Monument Valley – The Best View in the World

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I like a good view. I’d venture a long way for a special one. Which is what I did to find this particular view of Monument Valley. If I was a list man I’d probably put it top of my all-time favourite views. The reason I’m not a list man is because my views (pun intended) change with each passing year. The eighteen year-old me for instance would have spat Kronenbourg 1664 all over any suggestion of liking a view with such strong Western connections because way back then I considered Westerns the work of the devil.

From what I could see they were plagued by corny stereotypes and barely half-truths. There appeared no other reason for a Western than to ruin Sunday afternoon television for which they appeared to eternally appear upon. Whether it be the painstakingly dull TV series Bonanza or a film where some maverick bloke who looked old enough to be your granddad, fell in love with a woman who could have been his daughter and decided to stick around, become sheriff and bring the bad guys to justice (and if a few Indians get taught a valuable lesson by the white man in between then even better). Westerns were only marginally less detestable than musicals.

As I’ve discovered with so many things in life, it turns out I just wasn’t looking in the right places because once I started searching properly I developed a serious Western addiction.

My Damascene conversion occurred while watching the midnight showing of Unforgiven in a near deserted Harlow cinemaplex. I’d only ventured inside because the thought of returning home seemed even worse than sitting through a film about ageing cowboys. In that cinema, while more than a little intoxicated by booze, I sobered up to the majesty of the Western. Within two years I’d seen close to 100 films from the genre and signed myself up for a film studies course, purely because a large chunk of the module focused upon Westerns.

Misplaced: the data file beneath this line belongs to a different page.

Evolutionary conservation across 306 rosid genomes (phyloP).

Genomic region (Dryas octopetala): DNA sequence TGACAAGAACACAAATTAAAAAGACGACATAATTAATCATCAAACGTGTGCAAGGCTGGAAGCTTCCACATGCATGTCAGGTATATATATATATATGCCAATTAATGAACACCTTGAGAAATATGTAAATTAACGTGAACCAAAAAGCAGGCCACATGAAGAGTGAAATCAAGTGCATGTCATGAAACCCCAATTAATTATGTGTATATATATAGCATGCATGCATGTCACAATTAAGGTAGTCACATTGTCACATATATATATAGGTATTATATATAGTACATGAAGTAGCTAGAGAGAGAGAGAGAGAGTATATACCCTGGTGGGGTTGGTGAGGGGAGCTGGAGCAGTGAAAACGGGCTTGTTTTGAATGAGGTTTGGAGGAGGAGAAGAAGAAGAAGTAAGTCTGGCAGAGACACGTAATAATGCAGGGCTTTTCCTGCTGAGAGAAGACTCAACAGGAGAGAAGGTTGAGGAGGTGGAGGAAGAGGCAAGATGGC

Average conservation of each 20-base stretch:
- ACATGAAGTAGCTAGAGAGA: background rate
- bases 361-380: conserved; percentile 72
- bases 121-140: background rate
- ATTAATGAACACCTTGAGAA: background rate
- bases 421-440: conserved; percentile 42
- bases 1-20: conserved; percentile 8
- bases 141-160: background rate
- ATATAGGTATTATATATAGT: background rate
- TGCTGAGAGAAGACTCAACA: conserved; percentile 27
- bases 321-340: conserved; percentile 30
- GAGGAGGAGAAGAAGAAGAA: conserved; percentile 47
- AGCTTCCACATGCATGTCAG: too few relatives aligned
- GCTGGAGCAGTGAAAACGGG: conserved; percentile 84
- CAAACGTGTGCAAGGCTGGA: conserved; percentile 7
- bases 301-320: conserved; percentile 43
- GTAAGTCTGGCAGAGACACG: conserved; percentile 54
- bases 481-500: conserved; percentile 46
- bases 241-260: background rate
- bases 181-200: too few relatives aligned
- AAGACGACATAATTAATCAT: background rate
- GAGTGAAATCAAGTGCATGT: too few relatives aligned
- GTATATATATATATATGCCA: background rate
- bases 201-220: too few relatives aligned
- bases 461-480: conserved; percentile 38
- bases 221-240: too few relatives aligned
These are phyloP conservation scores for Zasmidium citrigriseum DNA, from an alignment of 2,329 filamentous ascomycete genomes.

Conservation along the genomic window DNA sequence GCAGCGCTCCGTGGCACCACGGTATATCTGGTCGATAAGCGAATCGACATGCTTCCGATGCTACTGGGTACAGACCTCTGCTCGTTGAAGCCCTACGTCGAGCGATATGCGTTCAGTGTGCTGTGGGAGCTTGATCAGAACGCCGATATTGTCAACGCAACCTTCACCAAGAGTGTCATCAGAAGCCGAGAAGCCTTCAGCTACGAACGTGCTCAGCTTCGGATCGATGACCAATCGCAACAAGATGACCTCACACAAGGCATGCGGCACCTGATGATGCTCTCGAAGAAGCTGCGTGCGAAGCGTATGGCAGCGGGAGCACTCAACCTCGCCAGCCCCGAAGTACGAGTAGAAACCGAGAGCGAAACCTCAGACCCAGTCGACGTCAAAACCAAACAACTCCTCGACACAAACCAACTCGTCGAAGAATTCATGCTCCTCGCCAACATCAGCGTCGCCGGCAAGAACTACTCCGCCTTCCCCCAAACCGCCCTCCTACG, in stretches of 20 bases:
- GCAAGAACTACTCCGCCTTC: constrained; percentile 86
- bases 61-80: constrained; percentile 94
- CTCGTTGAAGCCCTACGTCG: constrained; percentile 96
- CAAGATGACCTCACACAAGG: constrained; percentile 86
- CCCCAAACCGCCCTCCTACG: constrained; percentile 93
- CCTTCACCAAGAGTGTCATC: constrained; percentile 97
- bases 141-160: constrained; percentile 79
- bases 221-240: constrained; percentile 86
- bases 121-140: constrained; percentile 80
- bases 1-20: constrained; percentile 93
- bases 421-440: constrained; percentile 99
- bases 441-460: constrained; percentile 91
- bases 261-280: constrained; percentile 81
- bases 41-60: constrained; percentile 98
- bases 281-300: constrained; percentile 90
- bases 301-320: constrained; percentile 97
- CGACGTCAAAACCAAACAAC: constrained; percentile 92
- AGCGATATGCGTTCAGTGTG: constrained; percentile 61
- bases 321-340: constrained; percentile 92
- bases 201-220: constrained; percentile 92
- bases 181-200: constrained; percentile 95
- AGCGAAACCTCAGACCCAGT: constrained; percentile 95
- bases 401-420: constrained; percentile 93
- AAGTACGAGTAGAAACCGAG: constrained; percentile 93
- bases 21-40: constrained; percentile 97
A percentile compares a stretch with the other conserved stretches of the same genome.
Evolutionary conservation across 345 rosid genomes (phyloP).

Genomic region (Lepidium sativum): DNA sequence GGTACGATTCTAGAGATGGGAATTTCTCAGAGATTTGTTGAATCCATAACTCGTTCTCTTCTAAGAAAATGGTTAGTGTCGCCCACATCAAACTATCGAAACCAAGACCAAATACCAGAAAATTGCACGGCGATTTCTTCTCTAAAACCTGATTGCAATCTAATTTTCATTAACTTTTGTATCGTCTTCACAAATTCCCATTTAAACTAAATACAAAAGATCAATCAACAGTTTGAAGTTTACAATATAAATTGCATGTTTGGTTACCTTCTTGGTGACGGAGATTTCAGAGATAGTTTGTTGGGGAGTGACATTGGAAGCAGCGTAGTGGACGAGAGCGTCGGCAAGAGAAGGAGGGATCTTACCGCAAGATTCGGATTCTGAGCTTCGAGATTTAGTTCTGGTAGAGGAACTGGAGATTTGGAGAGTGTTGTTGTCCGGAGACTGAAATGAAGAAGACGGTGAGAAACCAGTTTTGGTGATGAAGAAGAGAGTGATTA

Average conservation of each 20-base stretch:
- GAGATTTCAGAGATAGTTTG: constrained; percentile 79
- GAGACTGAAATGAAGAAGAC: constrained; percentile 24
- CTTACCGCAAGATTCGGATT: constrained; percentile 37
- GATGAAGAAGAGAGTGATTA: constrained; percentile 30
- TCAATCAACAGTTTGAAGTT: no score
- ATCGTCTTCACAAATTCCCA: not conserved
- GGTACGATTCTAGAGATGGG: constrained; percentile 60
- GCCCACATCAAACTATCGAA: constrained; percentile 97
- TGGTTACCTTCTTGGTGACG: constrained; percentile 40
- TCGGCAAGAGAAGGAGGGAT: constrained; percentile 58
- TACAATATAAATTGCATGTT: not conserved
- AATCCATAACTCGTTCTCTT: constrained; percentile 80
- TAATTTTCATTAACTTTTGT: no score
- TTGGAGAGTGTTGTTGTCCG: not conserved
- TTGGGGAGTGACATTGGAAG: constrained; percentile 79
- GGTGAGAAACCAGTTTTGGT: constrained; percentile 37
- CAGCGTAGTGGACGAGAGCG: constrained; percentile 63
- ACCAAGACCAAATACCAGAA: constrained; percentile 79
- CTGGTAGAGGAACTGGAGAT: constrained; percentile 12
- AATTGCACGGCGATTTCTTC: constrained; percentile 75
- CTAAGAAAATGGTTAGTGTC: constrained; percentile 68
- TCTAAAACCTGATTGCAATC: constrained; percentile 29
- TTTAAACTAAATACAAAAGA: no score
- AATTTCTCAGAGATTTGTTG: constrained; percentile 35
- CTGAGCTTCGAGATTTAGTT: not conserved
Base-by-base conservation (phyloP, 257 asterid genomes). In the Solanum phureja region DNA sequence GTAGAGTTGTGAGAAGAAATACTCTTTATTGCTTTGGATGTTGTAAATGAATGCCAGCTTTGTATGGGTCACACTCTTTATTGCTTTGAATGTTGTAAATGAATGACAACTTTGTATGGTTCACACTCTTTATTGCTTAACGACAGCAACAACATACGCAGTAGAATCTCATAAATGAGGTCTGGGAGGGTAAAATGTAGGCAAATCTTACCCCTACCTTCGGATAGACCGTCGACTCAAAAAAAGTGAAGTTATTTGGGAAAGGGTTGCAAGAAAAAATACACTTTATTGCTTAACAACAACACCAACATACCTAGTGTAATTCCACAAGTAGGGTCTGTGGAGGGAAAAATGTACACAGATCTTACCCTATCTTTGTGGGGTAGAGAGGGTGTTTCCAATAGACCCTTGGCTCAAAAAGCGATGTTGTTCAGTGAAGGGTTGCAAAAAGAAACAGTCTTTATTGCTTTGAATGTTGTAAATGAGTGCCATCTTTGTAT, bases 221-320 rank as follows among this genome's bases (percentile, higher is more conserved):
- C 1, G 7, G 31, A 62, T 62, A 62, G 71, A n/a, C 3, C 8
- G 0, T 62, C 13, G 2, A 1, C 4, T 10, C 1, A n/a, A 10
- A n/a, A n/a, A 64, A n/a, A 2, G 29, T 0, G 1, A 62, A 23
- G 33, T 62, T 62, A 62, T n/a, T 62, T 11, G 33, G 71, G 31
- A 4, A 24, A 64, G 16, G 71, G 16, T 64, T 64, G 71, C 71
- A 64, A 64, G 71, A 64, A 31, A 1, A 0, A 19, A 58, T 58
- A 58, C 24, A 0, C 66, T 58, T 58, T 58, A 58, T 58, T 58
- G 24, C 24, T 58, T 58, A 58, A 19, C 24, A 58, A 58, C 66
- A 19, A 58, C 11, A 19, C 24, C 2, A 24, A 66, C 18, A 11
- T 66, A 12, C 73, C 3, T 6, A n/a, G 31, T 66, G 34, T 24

Which brings me – or brought me – to Monument Valley, a location permanently associated with the great films of director John Ford. This iconic setting stands on the border of Arizona and Utah, and if approached from the east along Highway 163 it appears almost out of the blue as you arch over a gentle curve in the landscape. What struck me the most, even more than the natural beauty of the place, was the sheer isolation. I was able to take copious amounts of pictures for minutes without seeing another vehicle, including the obligatory one lying on the tarmac to get what I hoped was the perfect road trip shot. Despite its legend, Monument Valley appeared not to be a road well-travelled. Perhaps not surprising when you consider that trying to find it involves several hours behind the wheel. Good job it was the best view in the world. For this week at least.

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